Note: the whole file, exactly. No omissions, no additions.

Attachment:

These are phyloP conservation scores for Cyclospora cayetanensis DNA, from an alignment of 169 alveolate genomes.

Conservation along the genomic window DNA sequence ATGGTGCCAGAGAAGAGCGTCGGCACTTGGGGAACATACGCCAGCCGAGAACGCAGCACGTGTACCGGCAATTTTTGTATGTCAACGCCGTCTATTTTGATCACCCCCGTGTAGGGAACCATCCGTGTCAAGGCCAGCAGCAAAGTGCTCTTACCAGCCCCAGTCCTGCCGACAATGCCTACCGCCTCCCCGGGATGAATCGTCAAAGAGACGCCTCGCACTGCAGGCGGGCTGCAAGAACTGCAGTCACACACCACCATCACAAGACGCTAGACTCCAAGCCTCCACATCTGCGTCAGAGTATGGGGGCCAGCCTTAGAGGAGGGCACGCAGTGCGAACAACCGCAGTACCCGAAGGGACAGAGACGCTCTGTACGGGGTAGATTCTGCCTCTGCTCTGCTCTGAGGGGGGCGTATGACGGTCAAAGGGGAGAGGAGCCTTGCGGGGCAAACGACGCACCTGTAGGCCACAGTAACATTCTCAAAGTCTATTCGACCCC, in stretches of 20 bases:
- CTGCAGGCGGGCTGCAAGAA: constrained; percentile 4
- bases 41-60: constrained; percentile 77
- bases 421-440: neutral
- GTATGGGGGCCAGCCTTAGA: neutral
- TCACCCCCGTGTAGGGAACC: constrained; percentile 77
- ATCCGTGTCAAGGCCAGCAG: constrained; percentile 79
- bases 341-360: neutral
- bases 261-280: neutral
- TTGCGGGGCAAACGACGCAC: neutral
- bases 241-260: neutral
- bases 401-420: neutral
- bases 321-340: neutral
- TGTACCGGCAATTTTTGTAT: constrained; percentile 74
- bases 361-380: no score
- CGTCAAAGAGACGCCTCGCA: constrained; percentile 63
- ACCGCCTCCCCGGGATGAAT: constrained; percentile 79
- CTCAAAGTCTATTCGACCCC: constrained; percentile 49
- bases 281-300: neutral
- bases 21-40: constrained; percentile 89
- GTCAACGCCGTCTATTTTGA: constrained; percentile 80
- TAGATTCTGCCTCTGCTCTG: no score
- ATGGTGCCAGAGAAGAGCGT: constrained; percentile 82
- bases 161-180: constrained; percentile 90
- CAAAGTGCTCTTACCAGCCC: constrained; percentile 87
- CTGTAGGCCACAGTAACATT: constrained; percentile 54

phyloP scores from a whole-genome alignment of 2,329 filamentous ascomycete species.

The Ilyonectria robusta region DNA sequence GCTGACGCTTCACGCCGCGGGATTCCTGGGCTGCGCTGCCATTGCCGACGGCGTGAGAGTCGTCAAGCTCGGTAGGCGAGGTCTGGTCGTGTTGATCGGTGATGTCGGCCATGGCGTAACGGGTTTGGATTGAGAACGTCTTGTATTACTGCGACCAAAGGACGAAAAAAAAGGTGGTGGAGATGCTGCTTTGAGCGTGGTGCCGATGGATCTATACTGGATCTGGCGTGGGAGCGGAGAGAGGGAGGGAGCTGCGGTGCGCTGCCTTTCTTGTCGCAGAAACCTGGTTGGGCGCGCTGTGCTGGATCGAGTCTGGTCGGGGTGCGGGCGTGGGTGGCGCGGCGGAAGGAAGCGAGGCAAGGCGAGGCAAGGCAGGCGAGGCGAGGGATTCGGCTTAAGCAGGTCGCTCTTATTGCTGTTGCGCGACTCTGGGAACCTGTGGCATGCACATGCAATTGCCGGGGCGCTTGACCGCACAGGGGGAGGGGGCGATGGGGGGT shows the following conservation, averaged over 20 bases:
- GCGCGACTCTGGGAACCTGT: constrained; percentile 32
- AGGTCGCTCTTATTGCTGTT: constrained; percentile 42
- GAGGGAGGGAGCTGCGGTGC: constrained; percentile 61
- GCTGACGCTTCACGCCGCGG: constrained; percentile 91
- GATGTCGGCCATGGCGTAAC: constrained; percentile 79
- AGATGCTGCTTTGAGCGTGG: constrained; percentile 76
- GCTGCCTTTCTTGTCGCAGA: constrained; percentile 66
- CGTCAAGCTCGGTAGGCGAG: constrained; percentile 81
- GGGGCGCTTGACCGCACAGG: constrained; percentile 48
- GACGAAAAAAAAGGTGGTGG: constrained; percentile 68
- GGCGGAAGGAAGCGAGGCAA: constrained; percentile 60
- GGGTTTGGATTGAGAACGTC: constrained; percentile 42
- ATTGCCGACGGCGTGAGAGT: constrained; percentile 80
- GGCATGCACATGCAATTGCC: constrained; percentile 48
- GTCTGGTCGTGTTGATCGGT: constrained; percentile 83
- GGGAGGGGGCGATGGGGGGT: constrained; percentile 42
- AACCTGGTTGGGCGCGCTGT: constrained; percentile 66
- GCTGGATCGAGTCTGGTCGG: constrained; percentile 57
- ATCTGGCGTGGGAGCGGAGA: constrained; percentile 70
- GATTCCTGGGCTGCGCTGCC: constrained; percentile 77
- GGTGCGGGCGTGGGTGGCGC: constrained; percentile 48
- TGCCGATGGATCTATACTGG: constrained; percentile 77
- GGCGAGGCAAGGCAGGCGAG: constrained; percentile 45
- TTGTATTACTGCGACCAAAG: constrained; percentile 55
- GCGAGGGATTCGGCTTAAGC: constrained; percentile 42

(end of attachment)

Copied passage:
These are phyloP conservation scores for Cyclospora cayetanensis DNA, from an alignment of 169 alveolate genomes.

Conservation along the genomic window DNA sequence ATGGTGCCAGAGAAGAGCGTCGGCACTTGGGGAACATACGCCAGCCGAGAACGCAGCACGTGTACCGGCAATTTTTGTATGTCAACGCCGTCTATTTTGATCACCCCCGTGTAGGGAACCATCCGTGTCAAGGCCAGCAGCAAAGTGCTCTTACCAGCCCCAGTCCTGCCGACAATGCCTACCGCCTCCCCGGGATGAATCGTCAAAGAGACGCCTCGCACTGCAGGCGGGCTGCAAGAACTGCAGTCACACACCACCATCACAAGACGCTAGACTCCAAGCCTCCACATCTGCGTCAGAGTATGGGGGCCAGCCTTAGAGGAGGGCACGCAGTGCGAACAACCGCAGTACCCGAAGGGACAGAGACGCTCTGTACGGGGTAGATTCTGCCTCTGCTCTGCTCTGAGGGGGGCGTATGACGGTCAAAGGGGAGAGGAGCCTTGCGGGGCAAACGACGCACCTGTAGGCCACAGTAACATTCTCAAAGTCTATTCGACCCC, in stretches of 20 bases:
- CTGCAGGCGGGCTGCAAGAA: constrained; percentile 4
- bases 41-60: constrained; percentile 77
- bases 421-440: neutral
- GTATGGGGGCCAGCCTTAGA: neutral
- TCACCCCCGTGTAGGGAACC: constrained; percentile 77
- ATCCGTGTCAAGGCCAGCAG: constrained; percentile 79
- bases 341-360: neutral
- bases 261-280: neutral
- TTGCGGGGCAAACGACGCAC: neutral
- bases 241-260: neutral
- bases 401-420: neutral
- bases 321-340: neutral
- TGTACCGGCAATTTTTGTAT: constrained; percentile 74
- bases 361-380: no score
- CGTCAAAGAGACGCCTCGCA: constrained; percentile 63
- ACCGCCTCCCCGGGATGAAT: constrained; percentile 79
- CTCAAAGTCTATTCGACCCC: constrained; percentile 49
- bases 281-300: neutral
- bases 21-40: constrained; percentile 89
- GTCAACGCCGTCTATTTTGA: constrained; percentile 80
- TAGATTCTGCCTCTGCTCTG: no score
- ATGGTGCCAGAGAAGAGCGT: constrained; percentile 82
- bases 161-180: constrained; percentile 90
- CAAAGTGCTCTTACCAGCCC: constrained; percentile 87
- CTGTAGGCCACAGTAACATT: constrained; percentile 54

phyloP scores from a whole-genome alignment of 2,329 filamentous ascomycete species.

The Ilyonectria robusta region DNA sequence GCTGACGCTTCACGCCGCGGGATTCCTGGGCTGCGCTGCCATTGCCGACGGCGTGAGAGTCGTCAAGCTCGGTAGGCGAGGTCTGGTCGTGTTGATCGGTGATGTCGGCCATGGCGTAACGGGTTTGGATTGAGAACGTCTTGTATTACTGCGACCAAAGGACGAAAAAAAAGGTGGTGGAGATGCTGCTTTGAGCGTGGTGCCGATGGATCTATACTGGATCTGGCGTGGGAGCGGAGAGAGGGAGGGAGCTGCGGTGCGCTGCCTTTCTTGTCGCAGAAACCTGGTTGGGCGCGCTGTGCTGGATCGAGTCTGGTCGGGGTGCGGGCGTGGGTGGCGCGGCGGAAGGAAGCGAGGCAAGGCGAGGCAAGGCAGGCGAGGCGAGGGATTCGGCTTAAGCAGGTCGCTCTTATTGCTGTTGCGCGACTCTGGGAACCTGTGGCATGCACATGCAATTGCCGGGGCGCTTGACCGCACAGGGGGAGGGGGCGATGGGGGGT shows the following conservation, averaged over 20 bases:
- GCGCGACTCTGGGAACCTGT: constrained; percentile 32
- AGGTCGCTCTTATTGCTGTT: constrained; percentile 42
- GAGGGAGGGAGCTGCGGTGC: constrained; percentile 61
- GCTGACGCTTCACGCCGCGG: constrained; percentile 91
- GATGTCGGCCATGGCGTAAC: constrained; percentile 79
- AGATGCTGCTTTGAGCGTGG: constrained; percentile 76
- GCTGCCTTTCTTGTCGCAGA: constrained; percentile 66
- CGTCAAGCTCGGTAGGCGAG: constrained; percentile 81
- GGGGCGCTTGACCGCACAGG: constrained; percentile 48
- GACGAAAAAAAAGGTGGTGG: constrained; percentile 68
- GGCGGAAGGAAGCGAGGCAA: constrained; percentile 60
- GGGTTTGGATTGAGAACGTC: constrained; percentile 42
- ATTGCCGACGGCGTGAGAGT: constrained; percentile 80
- GGCATGCACATGCAATTGCC: constrained; percentile 48
- GTCTGGTCGTGTTGATCGGT: constrained; percentile 83
- GGGAGGGGGCGATGGGGGGT: constrained; percentile 42
- AACCTGGTTGGGCGCGCTGT: constrained; percentile 66
- GCTGGATCGAGTCTGGTCGG: constrained; percentile 57
- ATCTGGCGTGGGAGCGGAGA: constrained; percentile 70
- GATTCCTGGGCTGCGCTGCC: constrained; percentile 77
- GGTGCGGGCGTGGGTGGCGC: constrained; percentile 48
- TGCCGATGGATCTATACTGG: constrained; percentile 77
- GGCGAGGCAAGGCAGGCGAG: constrained; percentile 45
- TTGTATTACTGCGACCAAAG: constrained; percentile 55
- GCGAGGGATTCGGCTTAAGC: constrained; percentile 42